Did you know that up to 60 percent of the air you breathe inside your home comes from the crawlspace and basement? I recall one client whose interior walls were so wet, water was seeping down them. Upon inspection, we found mold everywhere, even in the attic.
Additional investigation of the outside foundation walls, living areas and attic indicated mold problems. We realized the problem originated in the crawlspace. Scary as the situation was, though, it was easily resolved with a moisture control program. Using the correct materials is key to keeping mold from occurring and/or recurring. Take the following steps to prevent mold from growing.
1. Remove all debris, including wood products and stored articles.
2. Level the ground and install a sump pump as needed. Look for areas where water may accumulate or has drained previously.
3. Check to see if water is appearing through or under the foundation walls. If water is present, you may need to waterproof outside.
4. Treat all surfaces, including the subfloor and foundation walls, with an oxygen-based cleaner. This will clean the surface mold as well as the deeply embedded roots inside any porous materials. Scrubbing might be necessary. Rinse as needed and let dry.
5. The understructure should be treated with a borate.
6. Apply a 100 percent ground cover using 10-mil (or stronger) polyethylene, and seal all vents. Cover the foundation walls and piers, too. Seal all seams on the ground cover, piers, walls, around vents and foundation walls because they’re entry points.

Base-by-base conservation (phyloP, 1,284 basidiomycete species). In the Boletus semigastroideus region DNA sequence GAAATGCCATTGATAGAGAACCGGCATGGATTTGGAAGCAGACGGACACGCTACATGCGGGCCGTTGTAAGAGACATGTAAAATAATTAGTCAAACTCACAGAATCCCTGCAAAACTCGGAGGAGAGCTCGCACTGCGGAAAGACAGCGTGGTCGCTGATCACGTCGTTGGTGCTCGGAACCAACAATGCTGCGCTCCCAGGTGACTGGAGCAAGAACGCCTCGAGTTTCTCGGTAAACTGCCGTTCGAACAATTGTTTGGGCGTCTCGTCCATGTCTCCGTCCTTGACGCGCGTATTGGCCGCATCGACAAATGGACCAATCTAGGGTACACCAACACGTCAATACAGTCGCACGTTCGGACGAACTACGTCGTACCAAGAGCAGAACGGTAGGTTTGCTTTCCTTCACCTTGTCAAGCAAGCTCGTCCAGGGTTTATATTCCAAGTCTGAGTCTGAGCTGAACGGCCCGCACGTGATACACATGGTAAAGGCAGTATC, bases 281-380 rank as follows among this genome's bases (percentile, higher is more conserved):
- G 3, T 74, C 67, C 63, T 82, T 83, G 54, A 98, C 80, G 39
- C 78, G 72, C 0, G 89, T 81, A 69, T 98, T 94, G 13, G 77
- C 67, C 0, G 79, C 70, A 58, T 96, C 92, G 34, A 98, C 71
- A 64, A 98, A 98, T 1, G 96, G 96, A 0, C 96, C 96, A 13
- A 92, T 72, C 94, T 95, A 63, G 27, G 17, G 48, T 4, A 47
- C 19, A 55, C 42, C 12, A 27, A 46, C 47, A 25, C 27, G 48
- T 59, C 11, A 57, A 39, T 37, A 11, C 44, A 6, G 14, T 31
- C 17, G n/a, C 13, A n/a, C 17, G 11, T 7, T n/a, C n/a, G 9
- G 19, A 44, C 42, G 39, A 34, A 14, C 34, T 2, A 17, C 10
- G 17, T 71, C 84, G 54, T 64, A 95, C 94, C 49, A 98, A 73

7. Install an industrial dehumidifier of sufficient size for the space, with a sump pump to remove condensing water to the outside in a drain system designed to remove water from the foundation.
1. Because attics also can contribute to the moisture control in a structure, consider adequate ventilation, insulation and heat.
2. Follow steps 1, 3 and 4 for the aforementioned basements/crawlspaces as needed. For best results, add cellulose insulation as required for your area of the country, and install reflective insulation to the underside of the roof decking between the rafters.
Outside the home
1. Make soil grade changes as needed in low areas — a half-inch grade per foot away from the structure for at least 10 ft. out.
2. Install gutters with covers and downspouts to direct water away from outside walls.
3. In some cases, it might be necessary to install French drains (also known as weeping tile) to redirect water away from the perimeter walls. Consider waterproofing these walls.
Moisture control and mold remediation are important issues. Mold might be a nuisance to some, but deadly to others. Because termite professionals inspect the areas where moisture and mold originate, they have an opportunity to offer their customers a solution to these problems.
You can reach Paul Hardy, a PMP Hall of Famer (Class of 2005), at email@example.com.